Our Work | Bat Reserves | Bryanston Old Kitchens, Dorset
A personal account by VWT’s Nature Reserves Manager, Colin Morris
My involvement with the greater horseshoe bat nursery roost at Bryanston started (unofficially) over thirty years ago, in the mid-1980s. As a keen amateur bat-worker I’d already joined the Dorset Bat Group and was busy surveying houses, prior to remedial timber treatment being applied. In those days such work was co-ordinated by the then Nature Conservancy Council (now Natural England).
The building is all that remains of a large country Mansion built in the late 1700s by William Henry Portman, and partially demolished because of damp in the late 1890s. The remaining section of the 1778 house (The Old Kitchens) has had a variety of uses over the years: during WW2 it was used as a Billet for American soldiers, in the 1950s it was Bryanston ‘Old Boys Club’ and during the 1960s it was used as a handicraft workshop by the school. The poor condition of the building, and in particular the roof, meant it had not been used ‘commercially’ since then.
In those early batting days I would go, with a fellow bat worked Dave Mockford, and watch the greater horseshoe bats as they emerged from the building. We both delighted in the musical, warbling sounds coming from our ‘new’ bat detector a QMC mini ‘with directional cone’- basically a tin can that you could clip over the microphone to make it ‘directional’ – oh the sophistication! (things were so much simpler in those days).
When Dave and myself started going there, the building had been partially re-roofed using asbestos sheets. Prior to this, the west elevation was corrugated sheeting; the east elevation still had natural slates. The original roof would have been all natural slates and ‘four-hipped’. It was in the early 1980s that the roof was stripped and improved and, during the re-roofing process, the portico on the east elevation was ‘lost’, as were the hip-ends. Monetary constraints meant that only the northern two-thirds of the building was re-roofed; the southern third was left open to the elements. Unbeknown to anyone at the time, the asbestos sheets caused a problem with the internal temperatures, for they failed to attract and retain solar heating. The following summer, the bats did not breed. To overcome this, the roof was covered in manure to darken it, followed by installing some very long greenhouse heaters. These were eventually replaced with bespoke, industrial-grade electric blankets.
I’m pretty confident that this is one of, if not ‘the’ longest monitored greater horseshoe site in the UK. I know that Andrew Watson and Michael Blackmore visited the site in the 1950s and ringed bats; Bob Stebbings and Henry Arnold continued in the 1960s to the early 1990s and I have been monitoring the site since then.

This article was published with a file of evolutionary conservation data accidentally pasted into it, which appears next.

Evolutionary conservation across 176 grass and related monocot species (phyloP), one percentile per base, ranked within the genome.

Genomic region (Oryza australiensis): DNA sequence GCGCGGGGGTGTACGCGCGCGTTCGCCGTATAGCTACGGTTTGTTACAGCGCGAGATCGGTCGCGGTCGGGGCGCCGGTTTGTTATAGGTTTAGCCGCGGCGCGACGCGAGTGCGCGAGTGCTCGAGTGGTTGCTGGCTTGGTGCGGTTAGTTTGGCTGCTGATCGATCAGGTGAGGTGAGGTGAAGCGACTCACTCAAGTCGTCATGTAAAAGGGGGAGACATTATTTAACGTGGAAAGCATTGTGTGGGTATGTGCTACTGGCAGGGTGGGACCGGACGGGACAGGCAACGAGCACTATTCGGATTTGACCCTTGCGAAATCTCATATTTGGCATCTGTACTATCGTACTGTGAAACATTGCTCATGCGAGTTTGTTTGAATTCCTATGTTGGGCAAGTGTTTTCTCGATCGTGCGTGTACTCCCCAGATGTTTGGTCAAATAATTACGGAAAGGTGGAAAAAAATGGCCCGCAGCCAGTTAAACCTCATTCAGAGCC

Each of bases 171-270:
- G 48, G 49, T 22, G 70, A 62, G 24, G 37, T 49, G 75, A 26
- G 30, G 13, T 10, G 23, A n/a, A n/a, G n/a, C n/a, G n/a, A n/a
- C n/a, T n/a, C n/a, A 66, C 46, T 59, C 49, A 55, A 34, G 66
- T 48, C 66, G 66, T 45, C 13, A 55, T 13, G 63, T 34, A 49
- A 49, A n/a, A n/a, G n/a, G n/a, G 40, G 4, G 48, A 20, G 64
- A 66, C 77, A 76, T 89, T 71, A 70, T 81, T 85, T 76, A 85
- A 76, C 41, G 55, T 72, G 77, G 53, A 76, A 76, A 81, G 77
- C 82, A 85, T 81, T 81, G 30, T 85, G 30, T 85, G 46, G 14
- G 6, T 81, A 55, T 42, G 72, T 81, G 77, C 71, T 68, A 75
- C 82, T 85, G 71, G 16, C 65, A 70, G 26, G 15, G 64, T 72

On one of these evenings, whilst Dave and I was sitting waiting for the bats to emerge, we heard a car pull up in front of the building: it turned out to be Henry Arnold. Henry worked at The Institute of Terrestrial Ecology (ITE) and was my trainer and mentor, and tested me on my knowledge of bats prior to getting my first bat licence. He also taught me how to catch bats using a hand-net and how to attract bats closer by using a length of grass (yes it does work, and no, I’m not going to explain further). “Would you like to come inside later, to help me with the baby bats?” he asked. Would we? Not-half! Neither of us had seen baby greater horseshoe bats before so we weren’t going to pass up this opportunity lightly.
After the adult bats had left, Henry took us inside – it was a bit spooky: all the floors had been removed and all that remained were the old walls and a new loft floor, some 20 feet above us. After the long climb up a creaking aluminium ladder, the loft door was opened and we could hear the baby bats squeaking. The biggest impact was the smell – boy did it smell! The babies were clustered in an incubator, warmed by an industrial-grade electric blanket – still, the baby bats enjoyed the warmth and they got particularly vocal when we shone our torches at them. Henry took one baby down and examined it: in his note book he recorded its gender and measured its forearm. He took out a pair of scissors and cut off the bats 1st toe-nail (making it bat number one). I wasn’t aware of why he needed to mark the babies, but this became clear a bit later. Henry handed me the bat – my first time in a greater horseshoe roost and I was handling a baby greater horseshoe (and taking part in some ‘real’ research’). On the second bat, Henry cut off the 2nd toe-nail, on the third bat, the third toe-nail, and so on. It was when we reached the 11th bat I was wondering what Henry would do; no problem, it was toe-nails one and two, then one and three, one and four, and so-on. Thankfully, in those days there weren’t too many babies being born (I think it was around 25 animals in total), so no babies had more than two nails cut off. After about an hour we had completed the work, just as the first mum returned to find and feed her baby. It was then the reason for marking each bat became clear. By marking the bats they could record how each bat had grown in the intervening period and answer questions like; does cold weather slow growth or warm weather increase it? It’s all pretty clear now but, even in those days some aspects of bat ecology were still unknown.
Andrew Watson and Michael Blackmore were some of the pioneers of ringing research in the UK, and ringed bats from Bryanston were recorded roosting in the abondoned stone quarries to the south, on the Isle of Purbeck, and north to stone mines in Wiltshire; showing how far the bats travelled between summer and winter sites.